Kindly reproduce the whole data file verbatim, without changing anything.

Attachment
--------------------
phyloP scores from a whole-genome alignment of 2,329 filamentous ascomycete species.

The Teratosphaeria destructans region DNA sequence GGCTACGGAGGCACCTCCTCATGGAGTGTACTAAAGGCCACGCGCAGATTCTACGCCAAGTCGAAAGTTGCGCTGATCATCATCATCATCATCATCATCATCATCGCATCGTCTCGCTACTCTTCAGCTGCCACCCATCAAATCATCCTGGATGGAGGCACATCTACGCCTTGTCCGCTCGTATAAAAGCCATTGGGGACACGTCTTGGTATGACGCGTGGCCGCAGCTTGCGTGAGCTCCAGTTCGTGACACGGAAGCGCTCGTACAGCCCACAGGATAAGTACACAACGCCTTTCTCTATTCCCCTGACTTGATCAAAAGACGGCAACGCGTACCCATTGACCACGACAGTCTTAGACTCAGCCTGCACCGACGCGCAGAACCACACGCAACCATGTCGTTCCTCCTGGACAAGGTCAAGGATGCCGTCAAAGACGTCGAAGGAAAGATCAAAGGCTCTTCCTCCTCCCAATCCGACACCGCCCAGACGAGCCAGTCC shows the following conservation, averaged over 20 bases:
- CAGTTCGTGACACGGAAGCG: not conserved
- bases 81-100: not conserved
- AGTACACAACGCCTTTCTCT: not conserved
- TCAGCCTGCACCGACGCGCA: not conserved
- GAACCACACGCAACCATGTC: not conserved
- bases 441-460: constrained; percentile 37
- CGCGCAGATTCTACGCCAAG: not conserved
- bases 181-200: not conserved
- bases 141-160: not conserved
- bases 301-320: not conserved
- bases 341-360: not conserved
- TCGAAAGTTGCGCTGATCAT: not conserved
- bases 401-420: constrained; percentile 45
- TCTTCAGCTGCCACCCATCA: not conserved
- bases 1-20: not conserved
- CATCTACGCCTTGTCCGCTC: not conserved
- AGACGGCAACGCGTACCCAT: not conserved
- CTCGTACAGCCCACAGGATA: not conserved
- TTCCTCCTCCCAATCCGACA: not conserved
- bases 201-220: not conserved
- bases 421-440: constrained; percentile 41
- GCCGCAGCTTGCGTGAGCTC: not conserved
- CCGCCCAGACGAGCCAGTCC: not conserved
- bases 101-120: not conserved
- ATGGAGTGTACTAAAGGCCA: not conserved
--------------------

phyloP scores from a whole-genome alignment of 2,329 filamentous ascomycete species.

The Teratosphaeria destructans region DNA sequence GGCTACGGAGGCACCTCCTCATGGAGTGTACTAAAGGCCACGCGCAGATTCTACGCCAAGTCGAAAGTTGCGCTGATCATCATCATCATCATCATCATCATCATCGCATCGTCTCGCTACTCTTCAGCTGCCACCCATCAAATCATCCTGGATGGAGGCACATCTACGCCTTGTCCGCTCGTATAAAAGCCATTGGGGACACGTCTTGGTATGACGCGTGGCCGCAGCTTGCGTGAGCTCCAGTTCGTGACACGGAAGCGCTCGTACAGCCCACAGGATAAGTACACAACGCCTTTCTCTATTCCCCTGACTTGATCAAAAGACGGCAACGCGTACCCATTGACCACGACAGTCTTAGACTCAGCCTGCACCGACGCGCAGAACCACACGCAACCATGTCGTTCCTCCTGGACAAGGTCAAGGATGCCGTCAAAGACGTCGAAGGAAAGATCAAAGGCTCTTCCTCCTCCCAATCCGACACCGCCCAGACGAGCCAGTCC shows the following conservation, averaged over 20 bases:
- CAGTTCGTGACACGGAAGCG: not conserved
- bases 81-100: not conserved
- AGTACACAACGCCTTTCTCT: not conserved
- TCAGCCTGCACCGACGCGCA: not conserved
- GAACCACACGCAACCATGTC: not conserved
- bases 441-460: constrained; percentile 37
- CGCGCAGATTCTACGCCAAG: not conserved
- bases 181-200: not conserved
- bases 141-160: not conserved
- bases 301-320: not conserved
- bases 341-360: not conserved
- TCGAAAGTTGCGCTGATCAT: not conserved
- bases 401-420: constrained; percentile 45
- TCTTCAGCTGCCACCCATCA: not conserved
- bases 1-20: not conserved
- CATCTACGCCTTGTCCGCTC: not conserved
- AGACGGCAACGCGTACCCAT: not conserved
- CTCGTACAGCCCACAGGATA: not conserved
- TTCCTCCTCCCAATCCGACA: not conserved
- bases 201-220: not conserved
- bases 421-440: constrained; percentile 41
- GCCGCAGCTTGCGTGAGCTC: not conserved
- CCGCCCAGACGAGCCAGTCC: not conserved
- bases 101-120: not conserved
- ATGGAGTGTACTAAAGGCCA: not conserved